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Didier Martin (promotion date: 7 November 2007)

Development of superconducting tunnel junction arrays for astronomical observations

Promotion date: 7 November 2007

We are trying, and this has been an ongoing process over the last 15 years, to make superconductors into imaging detectors for radiation in general and optical radiation in particular. We optimized the fabrication method of the existing detectors. As a result we discovered new effects in our measurements, and tried to explain these theoretically.

These newly optimized detectors are not as yet deployed on a satellite. We first wanted to demonstrate that this type of detector is suitable for future satellites, carefully establishing the limiting factors. These new detectors do not only make pictures of an object, but also measure the colour of the light. They can also analyse the light in a millionth of a second, while measuring the wavelength of each photon that enters. The fact that you can both measure each individual photon at the very moment they enter and analysing the colour at the same time make these detectors unique. We optimized the instrument around these detectors as well. Also this is a new aspect and part of the project, because so far these detectors were either experimented with in a laboratory setting or the existing instruments were too small. Imagine that these detectors are extremely sensitive. They react to about everything, down to very low energies. Every environment radiates infrared light and this radiation is so strong that it would prevent the detector from doing real measurements. You need filters to stop the infrared but allow the visible light to enter. Optimizing this and optimizing and engineering the cooler, necessary for superconducting, was also done in my thesis.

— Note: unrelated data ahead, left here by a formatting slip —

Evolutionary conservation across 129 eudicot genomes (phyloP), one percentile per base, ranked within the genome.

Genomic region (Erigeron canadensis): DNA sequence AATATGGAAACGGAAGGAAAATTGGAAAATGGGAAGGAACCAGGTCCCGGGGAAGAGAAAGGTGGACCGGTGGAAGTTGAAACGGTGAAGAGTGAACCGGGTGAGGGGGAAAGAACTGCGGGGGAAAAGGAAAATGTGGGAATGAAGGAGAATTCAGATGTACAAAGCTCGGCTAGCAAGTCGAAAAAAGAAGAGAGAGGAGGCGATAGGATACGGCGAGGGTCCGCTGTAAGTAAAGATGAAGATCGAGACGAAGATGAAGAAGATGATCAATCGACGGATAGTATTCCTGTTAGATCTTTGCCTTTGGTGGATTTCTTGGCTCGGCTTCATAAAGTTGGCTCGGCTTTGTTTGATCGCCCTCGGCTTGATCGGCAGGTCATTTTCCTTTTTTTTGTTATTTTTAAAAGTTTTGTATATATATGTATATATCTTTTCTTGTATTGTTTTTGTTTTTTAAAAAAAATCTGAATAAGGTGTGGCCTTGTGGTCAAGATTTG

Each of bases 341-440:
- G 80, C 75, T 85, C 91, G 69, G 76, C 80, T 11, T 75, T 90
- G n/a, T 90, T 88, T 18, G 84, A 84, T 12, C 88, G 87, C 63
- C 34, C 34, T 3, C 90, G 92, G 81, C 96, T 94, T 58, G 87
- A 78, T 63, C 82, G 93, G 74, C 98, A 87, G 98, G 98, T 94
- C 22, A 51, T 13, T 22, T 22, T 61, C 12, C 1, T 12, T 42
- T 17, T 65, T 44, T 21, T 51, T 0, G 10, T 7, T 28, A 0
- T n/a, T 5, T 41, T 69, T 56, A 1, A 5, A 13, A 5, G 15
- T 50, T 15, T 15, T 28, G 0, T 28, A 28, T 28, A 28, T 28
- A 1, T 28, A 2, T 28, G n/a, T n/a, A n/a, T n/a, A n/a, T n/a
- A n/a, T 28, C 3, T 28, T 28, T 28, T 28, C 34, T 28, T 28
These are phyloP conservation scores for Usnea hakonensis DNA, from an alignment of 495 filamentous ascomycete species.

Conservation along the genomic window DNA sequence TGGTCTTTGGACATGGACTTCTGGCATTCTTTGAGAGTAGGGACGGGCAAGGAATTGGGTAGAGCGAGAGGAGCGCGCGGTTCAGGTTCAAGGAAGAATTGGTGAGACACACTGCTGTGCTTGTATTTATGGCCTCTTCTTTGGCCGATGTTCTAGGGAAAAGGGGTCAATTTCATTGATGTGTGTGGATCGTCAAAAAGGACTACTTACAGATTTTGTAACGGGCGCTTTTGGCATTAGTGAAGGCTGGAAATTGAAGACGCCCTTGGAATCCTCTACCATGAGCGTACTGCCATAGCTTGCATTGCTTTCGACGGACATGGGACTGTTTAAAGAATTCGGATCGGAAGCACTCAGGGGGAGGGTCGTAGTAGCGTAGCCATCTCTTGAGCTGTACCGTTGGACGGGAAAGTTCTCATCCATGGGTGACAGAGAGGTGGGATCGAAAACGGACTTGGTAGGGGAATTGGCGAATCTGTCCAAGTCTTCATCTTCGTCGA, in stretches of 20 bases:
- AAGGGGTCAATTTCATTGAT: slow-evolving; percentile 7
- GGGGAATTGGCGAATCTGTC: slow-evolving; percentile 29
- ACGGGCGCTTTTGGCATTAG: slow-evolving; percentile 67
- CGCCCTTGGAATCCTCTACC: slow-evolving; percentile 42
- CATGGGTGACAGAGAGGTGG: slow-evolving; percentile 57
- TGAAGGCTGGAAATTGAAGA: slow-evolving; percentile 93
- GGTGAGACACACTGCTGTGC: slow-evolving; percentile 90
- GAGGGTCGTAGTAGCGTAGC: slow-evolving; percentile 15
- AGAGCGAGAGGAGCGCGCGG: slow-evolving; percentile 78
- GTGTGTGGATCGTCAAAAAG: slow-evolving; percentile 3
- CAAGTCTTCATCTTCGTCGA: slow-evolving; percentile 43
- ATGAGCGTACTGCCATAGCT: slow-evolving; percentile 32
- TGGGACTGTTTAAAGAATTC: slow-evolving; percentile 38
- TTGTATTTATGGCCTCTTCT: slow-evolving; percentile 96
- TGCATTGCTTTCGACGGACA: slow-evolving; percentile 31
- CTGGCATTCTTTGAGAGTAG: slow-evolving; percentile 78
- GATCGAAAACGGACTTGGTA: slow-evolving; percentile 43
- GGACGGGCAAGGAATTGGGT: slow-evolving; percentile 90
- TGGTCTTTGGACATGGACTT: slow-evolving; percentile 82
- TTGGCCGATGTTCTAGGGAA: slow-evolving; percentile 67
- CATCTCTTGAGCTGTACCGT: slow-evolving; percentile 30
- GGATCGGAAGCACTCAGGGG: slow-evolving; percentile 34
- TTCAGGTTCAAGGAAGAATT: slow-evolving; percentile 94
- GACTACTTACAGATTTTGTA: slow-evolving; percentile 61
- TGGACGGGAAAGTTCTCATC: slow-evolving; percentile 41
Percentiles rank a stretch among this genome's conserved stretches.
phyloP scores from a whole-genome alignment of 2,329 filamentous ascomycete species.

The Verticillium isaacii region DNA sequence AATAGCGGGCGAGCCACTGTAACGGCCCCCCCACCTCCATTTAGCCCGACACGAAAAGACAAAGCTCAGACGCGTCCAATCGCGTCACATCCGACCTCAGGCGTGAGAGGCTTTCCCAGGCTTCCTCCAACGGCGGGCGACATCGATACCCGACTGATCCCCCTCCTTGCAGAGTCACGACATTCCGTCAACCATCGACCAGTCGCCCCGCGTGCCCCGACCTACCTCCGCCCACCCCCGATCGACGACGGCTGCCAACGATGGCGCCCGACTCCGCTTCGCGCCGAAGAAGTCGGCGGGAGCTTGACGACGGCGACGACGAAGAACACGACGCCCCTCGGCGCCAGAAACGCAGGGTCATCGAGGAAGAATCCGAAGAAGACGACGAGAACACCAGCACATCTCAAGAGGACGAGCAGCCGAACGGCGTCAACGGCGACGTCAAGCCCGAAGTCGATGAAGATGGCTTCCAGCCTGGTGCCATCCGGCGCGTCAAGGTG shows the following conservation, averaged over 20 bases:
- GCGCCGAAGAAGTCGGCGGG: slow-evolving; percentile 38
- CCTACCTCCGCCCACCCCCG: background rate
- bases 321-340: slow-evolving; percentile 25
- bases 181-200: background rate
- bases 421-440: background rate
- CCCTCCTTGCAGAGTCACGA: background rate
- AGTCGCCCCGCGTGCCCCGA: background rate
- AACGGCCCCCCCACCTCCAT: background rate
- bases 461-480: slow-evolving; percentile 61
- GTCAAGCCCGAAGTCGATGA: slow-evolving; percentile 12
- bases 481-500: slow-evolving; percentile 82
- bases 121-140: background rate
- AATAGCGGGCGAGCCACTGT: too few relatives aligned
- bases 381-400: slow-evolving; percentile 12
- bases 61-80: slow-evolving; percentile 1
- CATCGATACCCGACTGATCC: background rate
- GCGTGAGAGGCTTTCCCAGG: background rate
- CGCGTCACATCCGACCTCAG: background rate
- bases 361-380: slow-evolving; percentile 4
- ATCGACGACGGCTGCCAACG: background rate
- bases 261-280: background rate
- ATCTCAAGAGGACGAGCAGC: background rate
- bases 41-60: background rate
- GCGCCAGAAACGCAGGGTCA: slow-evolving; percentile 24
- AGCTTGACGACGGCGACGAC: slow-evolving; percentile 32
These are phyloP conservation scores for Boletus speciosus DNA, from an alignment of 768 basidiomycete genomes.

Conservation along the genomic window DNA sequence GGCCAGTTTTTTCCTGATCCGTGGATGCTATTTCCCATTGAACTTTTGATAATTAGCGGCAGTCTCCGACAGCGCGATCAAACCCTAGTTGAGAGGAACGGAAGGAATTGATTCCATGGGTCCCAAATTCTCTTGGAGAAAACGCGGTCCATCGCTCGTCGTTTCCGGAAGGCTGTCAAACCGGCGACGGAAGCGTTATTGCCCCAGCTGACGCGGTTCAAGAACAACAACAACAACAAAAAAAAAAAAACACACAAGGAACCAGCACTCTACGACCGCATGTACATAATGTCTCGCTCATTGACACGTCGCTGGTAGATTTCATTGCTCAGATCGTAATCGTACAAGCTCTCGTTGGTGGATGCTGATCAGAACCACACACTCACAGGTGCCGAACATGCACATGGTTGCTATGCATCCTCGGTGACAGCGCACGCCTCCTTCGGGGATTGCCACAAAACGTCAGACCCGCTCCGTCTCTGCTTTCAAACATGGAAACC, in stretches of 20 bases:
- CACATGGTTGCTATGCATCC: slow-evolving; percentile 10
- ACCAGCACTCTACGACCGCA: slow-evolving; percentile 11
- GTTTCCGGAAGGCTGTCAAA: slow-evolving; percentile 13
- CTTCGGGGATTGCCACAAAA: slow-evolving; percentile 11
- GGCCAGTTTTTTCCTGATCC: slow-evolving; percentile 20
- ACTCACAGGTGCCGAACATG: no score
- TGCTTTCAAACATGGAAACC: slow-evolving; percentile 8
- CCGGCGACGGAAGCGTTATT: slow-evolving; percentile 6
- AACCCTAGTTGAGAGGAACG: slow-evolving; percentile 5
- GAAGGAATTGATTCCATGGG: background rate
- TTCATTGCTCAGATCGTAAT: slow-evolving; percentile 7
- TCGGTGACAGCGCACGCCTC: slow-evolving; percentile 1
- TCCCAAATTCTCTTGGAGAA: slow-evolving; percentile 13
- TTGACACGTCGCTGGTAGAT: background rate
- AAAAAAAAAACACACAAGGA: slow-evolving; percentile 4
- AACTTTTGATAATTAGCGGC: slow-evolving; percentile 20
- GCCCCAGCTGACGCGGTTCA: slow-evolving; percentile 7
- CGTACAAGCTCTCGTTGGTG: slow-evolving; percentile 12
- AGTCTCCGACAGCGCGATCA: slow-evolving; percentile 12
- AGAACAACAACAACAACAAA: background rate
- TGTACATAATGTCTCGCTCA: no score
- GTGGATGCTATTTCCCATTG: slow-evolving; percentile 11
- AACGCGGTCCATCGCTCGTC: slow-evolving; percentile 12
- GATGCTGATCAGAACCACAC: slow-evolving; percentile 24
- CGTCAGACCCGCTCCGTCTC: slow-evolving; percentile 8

What is your background?

I have been working at ESA (European Space Agency), in the ESTEC centre (the technical and engineering centre in Noordwijk), for 17 years now. So I am not the traditional PhD student, who applies for and gets a position for three or four years at a university.

Originally I am an electronics engineer. I studied in Belgium in a different field altogether: telecommunication. Years ago I applied at ESA and was hired at an R&D department to build scientific instruments for satellites.

Where is the connection with Twente University?

At one stage my superior wanted the research into superconducting detectors to continue. At that time there was a PhD student who studied with Professor Horst Rogalla. So the link with Twente already existed.

Did you have frequent contacts?

Not that much with Horst Rogalla himself, but with others in the group: yes. I worked a lot with Sacha Golubov, who is also involved in superconducting detectors.

Was it difficult to combine the job at ESA and doing a PhD?

It definitely was. In three years time doing a project like this and working at the same time is virtually impossible. Originally I did not want to do a promotion study at all. I wanted to work and not limit myself to one specific area of research. Then I went to the US as I had received a grant to do a second Master degree. I was advised against it, doing a PhD would be more in my line. But I had to return to Belgium after one year for my military service, so nothing much came of my PhD in Telecommunication. But somehow the idea of a PhD stuck.

When I started to work with superconductors I started to write up and publish the things I developed in a way that could be useful for a promotion. Finally in 2003 we formalized matters with Horst Rogalla. But as I said, you cannot be Head of a section and do a project like this in three years. It involved quite a lot of work in the evenings and in weekends and it was good that I had already unofficially started a couple of years before.

Doing a PhD in this way is something of a luxury, because you are financially safe in a well paid job, but it is very hard on the family.

So there is more reason than one to celebrate on your promotion day?

I am sure of it.